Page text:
• A University of British Columbia study found two times as many women experience significant anxiety in the postpartum period, compared to depression.
  • Men may also experience symptoms of anxiety and depression after having a baby – afterall, it is a big adjustment for you both! Symptoms in men typically develop more gradually over the course of the child’s first year.
  • The wellbeing of the entire family can be impacted when a mother is struggling psychologically.  A University of Calgary study has also found that children of women with prenatal depression are more likely to suffer from mental health issues later in life as a result of altered brain development. Postpartum maternal anxiety is associated with impaired adaptability, and infant soothing difficulties. In some studies, mothers suffering from severe anxiety are found to interact less skilfully with their children.  As a result, children are more likely to have insecure attachments.
  • Maternal prenatal anxiety is also associated with medical complications such as preterm delivery, miscarriage, preeclampsia, and low birth weight.  

Where to Seek Help for PMADs 

Everyone experiences PMADs differently. However, the sooner people seek support, the more quickly they can start feeling better.  Untreated PMADs can cause impairment in functioning and quality of life.  

It is very important for expecting and new parents who are worried about their emotional and mental wellbeing to seek support! You can speak with a trusted health professional such as a doctor or Registered Psychologist.  You can also call the Postpartum Support International (PSI) free Helpline at 1-800-944-4773(4PPD) to get basic information, support, and resources or send a text message to 1-503-894-9453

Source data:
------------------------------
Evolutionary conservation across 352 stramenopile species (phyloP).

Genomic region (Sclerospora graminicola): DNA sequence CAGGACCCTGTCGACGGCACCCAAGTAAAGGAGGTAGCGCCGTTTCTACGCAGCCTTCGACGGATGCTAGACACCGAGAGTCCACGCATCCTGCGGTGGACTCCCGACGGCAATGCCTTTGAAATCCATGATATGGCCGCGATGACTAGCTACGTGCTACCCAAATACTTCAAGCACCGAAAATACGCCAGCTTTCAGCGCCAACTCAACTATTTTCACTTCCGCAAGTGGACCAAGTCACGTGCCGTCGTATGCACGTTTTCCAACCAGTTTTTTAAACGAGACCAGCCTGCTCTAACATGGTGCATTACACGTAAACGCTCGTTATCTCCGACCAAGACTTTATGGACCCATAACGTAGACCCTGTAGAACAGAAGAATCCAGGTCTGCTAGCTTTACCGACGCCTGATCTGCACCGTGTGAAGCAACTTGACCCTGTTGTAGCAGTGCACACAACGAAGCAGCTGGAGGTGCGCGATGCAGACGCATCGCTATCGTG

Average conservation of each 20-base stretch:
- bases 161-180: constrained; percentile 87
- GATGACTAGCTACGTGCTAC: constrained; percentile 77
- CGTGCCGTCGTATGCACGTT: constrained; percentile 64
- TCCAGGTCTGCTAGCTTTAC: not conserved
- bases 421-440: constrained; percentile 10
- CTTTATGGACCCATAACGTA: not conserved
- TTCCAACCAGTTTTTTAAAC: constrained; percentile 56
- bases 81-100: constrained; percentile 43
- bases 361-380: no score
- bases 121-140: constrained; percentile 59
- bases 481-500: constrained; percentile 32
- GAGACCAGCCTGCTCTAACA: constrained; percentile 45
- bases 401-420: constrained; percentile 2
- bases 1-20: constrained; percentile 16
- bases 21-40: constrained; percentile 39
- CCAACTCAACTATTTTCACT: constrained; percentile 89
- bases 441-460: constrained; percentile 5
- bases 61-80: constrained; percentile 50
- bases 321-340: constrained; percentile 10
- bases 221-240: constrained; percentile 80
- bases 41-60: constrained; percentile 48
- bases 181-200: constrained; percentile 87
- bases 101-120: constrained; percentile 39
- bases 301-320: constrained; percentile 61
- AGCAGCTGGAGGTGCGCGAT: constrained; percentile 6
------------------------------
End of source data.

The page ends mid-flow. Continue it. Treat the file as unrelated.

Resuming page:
This post was authored by Mallory Becker, a Registered Psychologist in Edmonton, Alberta. She specializes in anxiety, mood, relationships & maternal mental health. Mallory co-founded Pine Integrated Health Center, which provides multidisciplinary health services for women & families throughout the lifespan. You can find her @yeg_psychologist and @pine_health_yeg.


American Psychiatric Association, DSM-5 Task Force. Diagnostic and statistical manual of mental disorders: DSM-5™. 5th Ed. Arlington, VA: American Psychiatric Publishing, Inc; 2013. 

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Coplan RJ, O’Neil K, Arbeau KA. Maternal anxiety during and after pregnancy and infant temperament at three months of age. Journal Prenatal Perinatal Psychological Health. 2005;19(3):199-203. 

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Mulder EJ, Robles de Medina PG, Huizink AC, Van den Bergh BR, Buitelaar JK, Visser GH. Prenatal maternal stress: effects on pregnancy and the (unborn) child. Early Hum Dev. 2002;70(1-2):3-14. DOI: 10.1016/S0378-3782(02)00075-0. 

O’Connor TG, Heron J, Glover V, ALSPAC Study Team. Antenatal anxiety predicts child behavioral/emotional problems independently of postnatal depression. Journal of the American Academy of Child and Adolescent Psychiatry. 2002;41(12):1470-1477. DOI: 10.1097/00004583-200212000-00019. 

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Postpartum Support International (PSI) – accessed June 14, 2019